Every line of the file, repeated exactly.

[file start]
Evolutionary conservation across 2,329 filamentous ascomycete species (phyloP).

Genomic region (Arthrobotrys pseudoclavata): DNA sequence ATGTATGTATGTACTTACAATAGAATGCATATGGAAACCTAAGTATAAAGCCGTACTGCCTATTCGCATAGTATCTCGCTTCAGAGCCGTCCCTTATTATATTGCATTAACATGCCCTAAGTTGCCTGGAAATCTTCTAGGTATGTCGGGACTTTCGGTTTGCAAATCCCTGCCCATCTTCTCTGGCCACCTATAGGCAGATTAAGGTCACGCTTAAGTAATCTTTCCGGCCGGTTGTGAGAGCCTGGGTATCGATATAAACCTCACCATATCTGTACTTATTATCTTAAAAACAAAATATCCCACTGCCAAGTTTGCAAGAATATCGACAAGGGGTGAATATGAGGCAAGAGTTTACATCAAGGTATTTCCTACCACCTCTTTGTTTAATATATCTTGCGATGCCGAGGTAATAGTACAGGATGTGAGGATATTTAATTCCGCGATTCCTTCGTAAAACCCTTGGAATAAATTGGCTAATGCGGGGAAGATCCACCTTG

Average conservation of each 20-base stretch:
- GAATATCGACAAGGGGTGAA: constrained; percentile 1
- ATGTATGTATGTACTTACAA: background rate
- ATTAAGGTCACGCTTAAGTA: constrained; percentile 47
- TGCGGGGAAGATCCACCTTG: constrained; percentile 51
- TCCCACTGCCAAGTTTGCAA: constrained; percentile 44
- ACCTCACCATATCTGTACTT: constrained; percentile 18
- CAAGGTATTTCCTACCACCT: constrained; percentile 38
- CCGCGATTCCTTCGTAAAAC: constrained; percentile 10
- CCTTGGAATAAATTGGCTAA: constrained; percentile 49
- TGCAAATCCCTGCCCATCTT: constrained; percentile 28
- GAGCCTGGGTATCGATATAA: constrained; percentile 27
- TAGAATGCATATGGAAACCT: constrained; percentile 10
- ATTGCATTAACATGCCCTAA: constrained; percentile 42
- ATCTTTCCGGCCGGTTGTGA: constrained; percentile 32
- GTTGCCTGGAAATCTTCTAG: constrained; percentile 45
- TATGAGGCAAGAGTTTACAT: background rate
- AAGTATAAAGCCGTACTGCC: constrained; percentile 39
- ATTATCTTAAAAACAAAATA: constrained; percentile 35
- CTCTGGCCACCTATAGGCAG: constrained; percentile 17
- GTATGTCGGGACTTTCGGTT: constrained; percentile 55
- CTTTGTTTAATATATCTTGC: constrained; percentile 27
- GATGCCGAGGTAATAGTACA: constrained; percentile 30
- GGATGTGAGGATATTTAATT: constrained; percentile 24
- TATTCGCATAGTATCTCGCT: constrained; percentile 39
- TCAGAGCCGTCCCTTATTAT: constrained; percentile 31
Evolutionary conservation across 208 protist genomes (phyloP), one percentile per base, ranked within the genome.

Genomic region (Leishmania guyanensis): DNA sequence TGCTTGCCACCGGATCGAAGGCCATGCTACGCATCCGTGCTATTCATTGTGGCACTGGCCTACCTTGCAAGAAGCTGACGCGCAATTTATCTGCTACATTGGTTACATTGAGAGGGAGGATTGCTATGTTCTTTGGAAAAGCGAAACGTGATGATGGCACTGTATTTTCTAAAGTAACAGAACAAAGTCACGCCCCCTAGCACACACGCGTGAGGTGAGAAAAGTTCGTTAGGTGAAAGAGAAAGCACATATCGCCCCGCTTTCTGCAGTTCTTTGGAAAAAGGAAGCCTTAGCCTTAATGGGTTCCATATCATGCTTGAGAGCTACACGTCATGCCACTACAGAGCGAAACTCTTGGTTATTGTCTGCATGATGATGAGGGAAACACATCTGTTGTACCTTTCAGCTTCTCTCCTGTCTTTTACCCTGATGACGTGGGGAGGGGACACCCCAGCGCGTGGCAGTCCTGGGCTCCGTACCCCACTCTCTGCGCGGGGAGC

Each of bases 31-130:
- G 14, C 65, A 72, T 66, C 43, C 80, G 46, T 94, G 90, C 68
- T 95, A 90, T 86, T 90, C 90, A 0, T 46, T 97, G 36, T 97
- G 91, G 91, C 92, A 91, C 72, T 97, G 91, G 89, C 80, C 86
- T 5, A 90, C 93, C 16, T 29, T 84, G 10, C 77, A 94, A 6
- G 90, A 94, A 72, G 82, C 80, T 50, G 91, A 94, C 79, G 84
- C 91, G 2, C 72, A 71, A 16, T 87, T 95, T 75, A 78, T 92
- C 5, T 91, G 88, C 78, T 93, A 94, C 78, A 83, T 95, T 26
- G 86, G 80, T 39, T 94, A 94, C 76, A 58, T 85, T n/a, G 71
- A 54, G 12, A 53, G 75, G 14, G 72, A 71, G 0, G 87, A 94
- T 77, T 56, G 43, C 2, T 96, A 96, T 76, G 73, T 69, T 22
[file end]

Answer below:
Evolutionary conservation across 2,329 filamentous ascomycete species (phyloP).

Genomic region (Arthrobotrys pseudoclavata): DNA sequence ATGTATGTATGTACTTACAATAGAATGCATATGGAAACCTAAGTATAAAGCCGTACTGCCTATTCGCATAGTATCTCGCTTCAGAGCCGTCCCTTATTATATTGCATTAACATGCCCTAAGTTGCCTGGAAATCTTCTAGGTATGTCGGGACTTTCGGTTTGCAAATCCCTGCCCATCTTCTCTGGCCACCTATAGGCAGATTAAGGTCACGCTTAAGTAATCTTTCCGGCCGGTTGTGAGAGCCTGGGTATCGATATAAACCTCACCATATCTGTACTTATTATCTTAAAAACAAAATATCCCACTGCCAAGTTTGCAAGAATATCGACAAGGGGTGAATATGAGGCAAGAGTTTACATCAAGGTATTTCCTACCACCTCTTTGTTTAATATATCTTGCGATGCCGAGGTAATAGTACAGGATGTGAGGATATTTAATTCCGCGATTCCTTCGTAAAACCCTTGGAATAAATTGGCTAATGCGGGGAAGATCCACCTTG

Average conservation of each 20-base stretch:
- GAATATCGACAAGGGGTGAA: constrained; percentile 1
- ATGTATGTATGTACTTACAA: background rate
- ATTAAGGTCACGCTTAAGTA: constrained; percentile 47
- TGCGGGGAAGATCCACCTTG: constrained; percentile 51
- TCCCACTGCCAAGTTTGCAA: constrained; percentile 44
- ACCTCACCATATCTGTACTT: constrained; percentile 18
- CAAGGTATTTCCTACCACCT: constrained; percentile 38
- CCGCGATTCCTTCGTAAAAC: constrained; percentile 10
- CCTTGGAATAAATTGGCTAA: constrained; percentile 49
- TGCAAATCCCTGCCCATCTT: constrained; percentile 28
- GAGCCTGGGTATCGATATAA: constrained; percentile 27
- TAGAATGCATATGGAAACCT: constrained; percentile 10
- ATTGCATTAACATGCCCTAA: constrained; percentile 42
- ATCTTTCCGGCCGGTTGTGA: constrained; percentile 32
- GTTGCCTGGAAATCTTCTAG: constrained; percentile 45
- TATGAGGCAAGAGTTTACAT: background rate
- AAGTATAAAGCCGTACTGCC: constrained; percentile 39
- ATTATCTTAAAAACAAAATA: constrained; percentile 35
- CTCTGGCCACCTATAGGCAG: constrained; percentile 17
- GTATGTCGGGACTTTCGGTT: constrained; percentile 55
- CTTTGTTTAATATATCTTGC: constrained; percentile 27
- GATGCCGAGGTAATAGTACA: constrained; percentile 30
- GGATGTGAGGATATTTAATT: constrained; percentile 24
- TATTCGCATAGTATCTCGCT: constrained; percentile 39
- TCAGAGCCGTCCCTTATTAT: constrained; percentile 31
Evolutionary conservation across 208 protist genomes (phyloP), one percentile per base, ranked within the genome.

Genomic region (Leishmania guyanensis): DNA sequence TGCTTGCCACCGGATCGAAGGCCATGCTACGCATCCGTGCTATTCATTGTGGCACTGGCCTACCTTGCAAGAAGCTGACGCGCAATTTATCTGCTACATTGGTTACATTGAGAGGGAGGATTGCTATGTTCTTTGGAAAAGCGAAACGTGATGATGGCACTGTATTTTCTAAAGTAACAGAACAAAGTCACGCCCCCTAGCACACACGCGTGAGGTGAGAAAAGTTCGTTAGGTGAAAGAGAAAGCACATATCGCCCCGCTTTCTGCAGTTCTTTGGAAAAAGGAAGCCTTAGCCTTAATGGGTTCCATATCATGCTTGAGAGCTACACGTCATGCCACTACAGAGCGAAACTCTTGGTTATTGTCTGCATGATGATGAGGGAAACACATCTGTTGTACCTTTCAGCTTCTCTCCTGTCTTTTACCCTGATGACGTGGGGAGGGGACACCCCAGCGCGTGGCAGTCCTGGGCTCCGTACCCCACTCTCTGCGCGGGGAGC

Each of bases 31-130:
- G 14, C 65, A 72, T 66, C 43, C 80, G 46, T 94, G 90, C 68
- T 95, A 90, T 86, T 90, C 90, A 0, T 46, T 97, G 36, T 97
- G 91, G 91, C 92, A 91, C 72, T 97, G 91, G 89, C 80, C 86
- T 5, A 90, C 93, C 16, T 29, T 84, G 10, C 77, A 94, A 6
- G 90, A 94, A 72, G 82, C 80, T 50, G 91, A 94, C 79, G 84
- C 91, G 2, C 72, A 71, A 16, T 87, T 95, T 75, A 78, T 92
- C 5, T 91, G 88, C 78, T 93, A 94, C 78, A 83, T 95, T 26
- G 86, G 80, T 39, T 94, A 94, C 76, A 58, T 85, T n/a, G 71
- A 54, G 12, A 53, G 75, G 14, G 72, A 71, G 0, G 87, A 94
- T 77, T 56, G 43, C 2, T 96, A 96, T 76, G 73, T 69, T 22